Legislation protects humans and the environment
The producers of radioactive waste are obliged to dispose of it at their own cost. This is also known as the polluter pays principle (Nuclear Energy Act, Article 31). To ensure the permanent protection of humans and the environment, waste produced in Switzerland has to be disposed of in a deep geological repository (Nuclear Energy Act, Articles 30 and 31).
Waste from nuclear power plants
The largest producers of radioactive waste in Switzerland are the nuclear power plants. Four nuclear power plants are operational and generate electricity. The Mühleberg nuclear power plant was shut down in December 2019 and decommissioning is in progress.
Nuclear power plants generate two types of radioactive waste:
- high-level waste in the form of spent fuel assemblies
- low- and intermediate-level waste from operation and decommissioning
Waste from medicine, industry and research
Waste from medicine, industry and research will also eventually be sustainably disposed of in a deep geological repository. First, however, the raw waste has to be conditioned for disposal. Following this, it can be held in the Swiss Federal Interim Storage Facility (see also waste types). The Federal Government, in partnership with Nagra, is responsible for this waste.
What are radioactive substances used for?
Aside from the generation of electricity in nuclear power plants, radioactive substances have many uses.
Clinical diagnostics: To generate images of the inside of the body, medical professionals use techniques such as scintigraphy. For this investigation method, the patient ingests a substance containing radioactive tracers (or radiopharmaceuticals). These spread throughout the entire body and accumulate in certain organs or cells. Using the radiation from a tracer, it is possible to depict the location and structure of organs, tissue and tumours or the metabolism of organs.
Radiation therapy: To treat cancer, specialists use strong external radiation sources which destroy the tumours. Alternatively, weaker sources with a localised effect are used over longer time periods directly in the body, for example in cervical cancer. In some cases, radioactive medications are also administered.
Healthcare: Ionising radiation is also used in food hygiene and in fighting pathogens. It can be used to kill bacteria such as salmonella and to extend the shelf-life of foodstuffs such as spices and seeds. Radiation also plays a role in eradicating the tsetse fly and Egyptian tiger mosquito. Male mosquitoes are sterilised through irradiation, preventing the reproduction of these dangerous insects when they are subsequently released.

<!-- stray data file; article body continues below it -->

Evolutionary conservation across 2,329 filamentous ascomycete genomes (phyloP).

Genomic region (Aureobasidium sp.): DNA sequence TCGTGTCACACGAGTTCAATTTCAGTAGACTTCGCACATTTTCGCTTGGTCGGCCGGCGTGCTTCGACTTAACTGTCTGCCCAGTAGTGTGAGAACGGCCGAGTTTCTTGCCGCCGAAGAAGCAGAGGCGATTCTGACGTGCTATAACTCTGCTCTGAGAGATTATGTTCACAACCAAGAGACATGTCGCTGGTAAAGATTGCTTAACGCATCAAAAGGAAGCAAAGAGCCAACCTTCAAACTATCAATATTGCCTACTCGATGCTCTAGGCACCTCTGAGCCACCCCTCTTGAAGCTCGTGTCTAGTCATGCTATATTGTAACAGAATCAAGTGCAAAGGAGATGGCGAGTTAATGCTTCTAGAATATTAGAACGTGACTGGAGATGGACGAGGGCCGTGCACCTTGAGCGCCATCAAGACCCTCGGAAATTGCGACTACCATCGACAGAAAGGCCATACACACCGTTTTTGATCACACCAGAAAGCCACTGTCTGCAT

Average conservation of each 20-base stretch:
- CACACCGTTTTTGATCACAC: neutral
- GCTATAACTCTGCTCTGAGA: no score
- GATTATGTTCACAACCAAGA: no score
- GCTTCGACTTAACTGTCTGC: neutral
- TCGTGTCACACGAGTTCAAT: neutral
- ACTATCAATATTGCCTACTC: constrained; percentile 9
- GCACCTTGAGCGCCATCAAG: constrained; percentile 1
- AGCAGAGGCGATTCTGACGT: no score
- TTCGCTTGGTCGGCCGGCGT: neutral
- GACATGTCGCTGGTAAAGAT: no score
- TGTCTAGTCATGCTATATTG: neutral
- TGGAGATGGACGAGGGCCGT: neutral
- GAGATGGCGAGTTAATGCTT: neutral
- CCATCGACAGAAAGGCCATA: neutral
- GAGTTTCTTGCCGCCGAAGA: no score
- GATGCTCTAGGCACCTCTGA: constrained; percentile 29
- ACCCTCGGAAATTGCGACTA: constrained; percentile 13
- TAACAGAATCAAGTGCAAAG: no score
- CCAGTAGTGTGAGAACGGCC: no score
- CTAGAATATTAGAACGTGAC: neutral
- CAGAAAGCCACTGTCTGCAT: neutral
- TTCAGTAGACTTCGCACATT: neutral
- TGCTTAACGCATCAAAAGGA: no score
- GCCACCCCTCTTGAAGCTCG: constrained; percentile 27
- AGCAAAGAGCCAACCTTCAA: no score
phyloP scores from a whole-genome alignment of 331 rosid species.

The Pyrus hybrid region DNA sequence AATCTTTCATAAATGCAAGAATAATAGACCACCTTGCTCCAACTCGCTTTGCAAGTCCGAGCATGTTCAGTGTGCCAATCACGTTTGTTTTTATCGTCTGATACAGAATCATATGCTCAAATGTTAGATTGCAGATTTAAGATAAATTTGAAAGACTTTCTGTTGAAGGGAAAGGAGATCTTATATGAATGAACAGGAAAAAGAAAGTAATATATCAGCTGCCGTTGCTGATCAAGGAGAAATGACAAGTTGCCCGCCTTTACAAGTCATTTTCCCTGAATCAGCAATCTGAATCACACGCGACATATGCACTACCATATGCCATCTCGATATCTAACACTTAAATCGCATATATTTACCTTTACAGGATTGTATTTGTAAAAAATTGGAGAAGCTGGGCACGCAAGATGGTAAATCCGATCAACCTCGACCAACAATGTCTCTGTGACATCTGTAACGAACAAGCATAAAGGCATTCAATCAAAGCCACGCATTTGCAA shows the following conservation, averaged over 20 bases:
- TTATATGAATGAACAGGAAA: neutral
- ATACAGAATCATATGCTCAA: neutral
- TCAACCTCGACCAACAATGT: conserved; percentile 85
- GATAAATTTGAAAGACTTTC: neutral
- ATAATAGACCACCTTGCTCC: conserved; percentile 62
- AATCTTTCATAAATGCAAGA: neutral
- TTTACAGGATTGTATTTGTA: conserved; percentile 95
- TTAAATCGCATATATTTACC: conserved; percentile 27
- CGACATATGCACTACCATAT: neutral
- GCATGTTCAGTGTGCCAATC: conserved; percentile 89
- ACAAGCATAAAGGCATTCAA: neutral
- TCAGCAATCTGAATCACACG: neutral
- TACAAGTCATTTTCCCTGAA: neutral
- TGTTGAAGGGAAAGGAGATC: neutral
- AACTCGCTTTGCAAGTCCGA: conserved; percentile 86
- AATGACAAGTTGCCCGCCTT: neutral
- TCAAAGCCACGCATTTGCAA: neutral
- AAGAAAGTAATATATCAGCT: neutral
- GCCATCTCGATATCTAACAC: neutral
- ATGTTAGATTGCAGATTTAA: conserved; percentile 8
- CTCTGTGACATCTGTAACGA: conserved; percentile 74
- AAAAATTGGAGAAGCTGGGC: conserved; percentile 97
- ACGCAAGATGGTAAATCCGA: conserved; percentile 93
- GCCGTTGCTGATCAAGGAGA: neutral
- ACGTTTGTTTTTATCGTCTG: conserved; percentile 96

Applications in industry and technology
Radioactive substances are used for materials testing, for example, welding seam inspection and for process monitoring of level and density measurements (radiometry). They are also used for analytical procedures such as the detection of drugs, explosives or water damage. Small amounts make fluorescent substances in paint light up, for example in old watches, old display units or compasses.
Radioactive substance in research
At the Swiss Federal Institute of Technology in Lausanne (EPFL), a research reactor is fuelled with lowly-enriched uranium. The Paul Scherrer Institute (PSI) in Villigen and the European Organization for Nuclear Research (CERN) in Geneva use particle accelerators. The targeted radiation of certain accelerator components with particles results in the generation of radioactive substances that are needed for medical and industrial applications.
Dating: Various naturally occurring radioactive substances (radionuclides) with different half-lives can be used to determine the age of archaeological finds, rocks and groundwaters.